How do people believe they can best maintain sexual satisfaction in their romantic relationships? In the current research, we draw upon the literature on implicit theories of relationships to develop and validate a scale examining 2 types of lay beliefs about how sexual satisfaction can be maintained over time. Individuals high in sexual growth beliefs think that sexual satisfaction is attained from hard work and effort, whereas individuals high in sexual destiny beliefs think that sexual satisfaction is attained through finding a compatible sexual partner...
November 3, 2016: Journal of Personality and Social Psychology
https://www.readbyqxmd.com/read/27684364/influence-of-indirect-information-on-interpersonal-trust-despite-direct-information
#8
Pareezad Zarolia, Max Weisbuch, Kateri McRae
Trust is integral to successful relationships. The development of trust stems from how one person treats others, and there are multiple ways to learn about someone's trust-relevant behavior. The present research captures the development of trust to examine if trust-relevant impressions and behavior are influenced by indirect behavioral information (i.e., descriptions of how a person treated another individual)-even in the presence of substantial direct behavioral information (i.e., self-relevant, first-hand experience with a person)...
September 29, 2016: Journal of Personality and Social Psychology
https://www.readbyqxmd.com/read/27684363/romantic-relationships-in-the-ecosystem-compassionate-goals-nonzero-sum-beliefs-and-change-in-relationship-quality
#9
Jennifer Crocker, Amy Canevello, Katherine A Lewis
According to the egosystem-ecosystem theory of social motivation, people with ecosystem motivation believe their interpersonal relationships work in nonzero-sum ways. A longitudinal study of individuals in romantic relationships and a study of romantic couples who had a conflict discussion in the laboratory both showed that compassionate goals predict increased nonzero-sum beliefs through increased responsiveness and perceptions of partner's responsiveness and that nonzero-sum beliefs uniquely predict increased relationship quality through increased optimism that relationship problems can be overcome...
September 29, 2016: Journal of Personality and Social Psychology
https://www.readbyqxmd.com/read/27684362/preemptive-strikes-fear-hope-and-defensive-aggression
#10
Nir Halevy
Preemptive strikes are costly and harmful. Existing models of defensive aggression focus narrowly on the role fear plays in motivating preemptive strikes. Theoretically integrating the literatures on conflict, decision making, and emotion, the current research investigated how specific emotions associated with certainty or uncertainty, including fear, anger, disgust, hope, and happiness, influence preemptive strikes. Study 1 demonstrated that hope negatively predicts defensive exits from relationships in choice dilemmas...
September 29, 2016: Journal of Personality and Social Psychology
https://www.readbyqxmd.com/read/27657305/don-t-sleep-on-it-less-sleep-reduces-risk-for-depressive-symptoms-in-cognitively-vulnerable-undergraduates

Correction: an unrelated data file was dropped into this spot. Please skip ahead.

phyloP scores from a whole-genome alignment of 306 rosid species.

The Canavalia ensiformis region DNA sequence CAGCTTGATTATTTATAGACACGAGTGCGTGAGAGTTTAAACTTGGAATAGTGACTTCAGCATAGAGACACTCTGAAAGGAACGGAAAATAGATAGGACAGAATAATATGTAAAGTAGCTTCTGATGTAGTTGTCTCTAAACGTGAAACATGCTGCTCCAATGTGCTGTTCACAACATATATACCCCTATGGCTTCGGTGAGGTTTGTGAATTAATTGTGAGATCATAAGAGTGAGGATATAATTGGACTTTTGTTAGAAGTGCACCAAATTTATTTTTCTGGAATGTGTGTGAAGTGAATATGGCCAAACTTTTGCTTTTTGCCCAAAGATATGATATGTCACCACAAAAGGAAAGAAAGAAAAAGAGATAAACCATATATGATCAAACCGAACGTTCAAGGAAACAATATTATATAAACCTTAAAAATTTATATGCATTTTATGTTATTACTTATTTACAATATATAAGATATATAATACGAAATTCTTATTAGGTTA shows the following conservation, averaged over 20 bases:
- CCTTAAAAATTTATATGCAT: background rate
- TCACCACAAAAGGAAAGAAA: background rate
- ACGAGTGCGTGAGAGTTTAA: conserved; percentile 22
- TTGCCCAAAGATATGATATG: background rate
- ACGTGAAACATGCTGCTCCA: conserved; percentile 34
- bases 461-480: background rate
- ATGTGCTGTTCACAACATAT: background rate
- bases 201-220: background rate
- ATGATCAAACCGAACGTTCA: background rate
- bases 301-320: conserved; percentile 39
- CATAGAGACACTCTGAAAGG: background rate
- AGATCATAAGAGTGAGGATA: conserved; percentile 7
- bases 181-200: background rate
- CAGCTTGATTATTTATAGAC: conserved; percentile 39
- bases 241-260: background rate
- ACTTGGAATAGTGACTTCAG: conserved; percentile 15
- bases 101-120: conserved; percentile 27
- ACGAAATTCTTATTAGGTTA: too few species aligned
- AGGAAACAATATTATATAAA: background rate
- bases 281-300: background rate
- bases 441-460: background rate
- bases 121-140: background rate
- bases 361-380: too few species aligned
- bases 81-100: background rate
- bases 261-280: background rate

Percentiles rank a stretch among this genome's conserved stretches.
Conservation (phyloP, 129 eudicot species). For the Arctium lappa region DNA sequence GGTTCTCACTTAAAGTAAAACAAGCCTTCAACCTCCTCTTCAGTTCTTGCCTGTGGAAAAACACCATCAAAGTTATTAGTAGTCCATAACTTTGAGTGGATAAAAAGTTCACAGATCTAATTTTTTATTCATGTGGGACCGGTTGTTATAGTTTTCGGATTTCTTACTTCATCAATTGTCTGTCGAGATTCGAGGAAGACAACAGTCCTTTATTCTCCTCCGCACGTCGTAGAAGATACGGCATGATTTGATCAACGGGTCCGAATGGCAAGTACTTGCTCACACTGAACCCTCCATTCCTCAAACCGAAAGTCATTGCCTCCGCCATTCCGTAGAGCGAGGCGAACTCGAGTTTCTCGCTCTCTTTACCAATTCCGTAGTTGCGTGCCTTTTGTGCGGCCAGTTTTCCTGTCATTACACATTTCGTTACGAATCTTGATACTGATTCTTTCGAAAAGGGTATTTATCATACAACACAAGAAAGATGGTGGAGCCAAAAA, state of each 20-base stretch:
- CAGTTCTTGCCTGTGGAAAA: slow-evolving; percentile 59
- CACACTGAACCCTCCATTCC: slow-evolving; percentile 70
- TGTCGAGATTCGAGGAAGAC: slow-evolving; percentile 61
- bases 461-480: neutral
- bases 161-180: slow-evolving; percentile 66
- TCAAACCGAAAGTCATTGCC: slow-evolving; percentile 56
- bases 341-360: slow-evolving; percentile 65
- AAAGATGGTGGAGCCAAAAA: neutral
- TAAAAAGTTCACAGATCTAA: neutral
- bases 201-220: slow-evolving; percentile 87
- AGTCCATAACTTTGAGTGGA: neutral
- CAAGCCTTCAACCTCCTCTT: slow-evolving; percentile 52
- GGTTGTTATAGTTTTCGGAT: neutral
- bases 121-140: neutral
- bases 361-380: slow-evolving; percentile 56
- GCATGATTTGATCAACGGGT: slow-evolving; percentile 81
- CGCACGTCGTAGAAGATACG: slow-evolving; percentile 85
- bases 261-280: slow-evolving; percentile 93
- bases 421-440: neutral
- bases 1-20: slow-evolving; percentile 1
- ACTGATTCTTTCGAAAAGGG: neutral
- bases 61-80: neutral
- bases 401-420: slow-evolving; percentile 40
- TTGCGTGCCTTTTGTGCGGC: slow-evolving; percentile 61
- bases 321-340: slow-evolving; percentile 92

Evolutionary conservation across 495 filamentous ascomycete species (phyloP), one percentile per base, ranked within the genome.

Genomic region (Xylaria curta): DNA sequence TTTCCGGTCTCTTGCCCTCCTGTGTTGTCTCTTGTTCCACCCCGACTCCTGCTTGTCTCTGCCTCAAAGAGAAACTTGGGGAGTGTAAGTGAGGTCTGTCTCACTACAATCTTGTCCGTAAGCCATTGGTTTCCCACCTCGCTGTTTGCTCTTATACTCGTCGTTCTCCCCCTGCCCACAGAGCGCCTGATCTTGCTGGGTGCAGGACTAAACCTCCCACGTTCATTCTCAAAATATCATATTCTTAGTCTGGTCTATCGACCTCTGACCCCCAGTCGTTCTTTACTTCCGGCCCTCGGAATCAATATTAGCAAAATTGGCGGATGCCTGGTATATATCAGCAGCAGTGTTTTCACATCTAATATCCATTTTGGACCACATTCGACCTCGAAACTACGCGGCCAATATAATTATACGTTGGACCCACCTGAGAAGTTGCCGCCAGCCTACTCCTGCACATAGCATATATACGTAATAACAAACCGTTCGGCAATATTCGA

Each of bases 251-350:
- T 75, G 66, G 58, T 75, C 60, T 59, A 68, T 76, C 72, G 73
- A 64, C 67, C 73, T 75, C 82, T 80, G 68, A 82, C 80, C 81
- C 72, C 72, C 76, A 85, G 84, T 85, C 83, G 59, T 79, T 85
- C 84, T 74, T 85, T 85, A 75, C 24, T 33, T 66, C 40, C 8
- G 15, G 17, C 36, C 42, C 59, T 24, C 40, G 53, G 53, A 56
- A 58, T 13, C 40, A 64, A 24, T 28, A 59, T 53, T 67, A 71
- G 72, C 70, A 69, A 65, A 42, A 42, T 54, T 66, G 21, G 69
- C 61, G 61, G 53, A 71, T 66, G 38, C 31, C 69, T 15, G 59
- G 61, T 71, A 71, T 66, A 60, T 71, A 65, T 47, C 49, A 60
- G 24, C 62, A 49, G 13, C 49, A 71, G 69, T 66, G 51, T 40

#11
Gerald J Haeffel
The current research tested a new theory of depression that integrates work on sleep and cognition. In general, good sleep is essential for physical and mental health. However, we theorize that sleep can actually increase risk for depressive symptoms in cognitively vulnerable individuals. This is because the negative cognitions generated by these individuals are strengthened and consolidated each night during sleep. Three studies were conducted to test this theory. Studies 1 (n = 134) and 2 (n = 47) used prospective designs and showed that undergraduates with high, but not low, levels of cognitive vulnerability were most likely to exhibit increases in depressive symptoms when sleeping well as operationalized by self-reported quality and objectively measured duration (via actigraphy)...
September 22, 2016: Journal of Personality and Social Psychology
https://www.readbyqxmd.com/read/27642659/does-reading-a-single-passage-of-literary-fiction-really-improve-theory-of-mind-an-attempt-at-replication
#12
Maria Eugenia Panero, Deena Skolnick Weisberg, Jessica Black, Thalia R Goldstein, Jennifer L Barnes, Hiram Brownell, Ellen Winner
Fiction simulates the social world and invites us into the minds of characters. This has led various researchers to suggest that reading fiction improves our understanding of others' cognitive and emotional states. Kidd and Castano (2013) received a great deal of attention by providing support for this claim. Their article reported that reading segments of literary fiction (but not popular fiction or nonfiction) immediately and significantly improved performance on the Reading the Mind in the Eyes Test (RMET), an advanced theory-of-mind test...
September 19, 2016: Journal of Personality and Social Psychology
https://www.readbyqxmd.com/read/27869473/the-headwinds-tailwinds-asymmetry-an-availability-bias-in-assessments-of-barriers-and-blessings
#13
Shai Davidai, Thomas Gilovich
Seven studies provide evidence of an availability bias in people's assessments of the benefits they've enjoyed and the barriers they've faced. Barriers and hindrances command attention because they have to be overcome; benefits and resources can often be simply enjoyed and largely ignored. As a result of this "headwind/tailwind" asymmetry, Democrats and Republicans both claim that the electoral map works against them (Study 1), football fans take disproportionate note of the challenging games on their team's schedules (Study 2), people tend to believe that their parents have been harder on them than their siblings are willing to grant (Study 3), and academics think that they have a harder time with journal reviewers, grant panels, and tenure committees than members of other subdisciplines (Study 7)...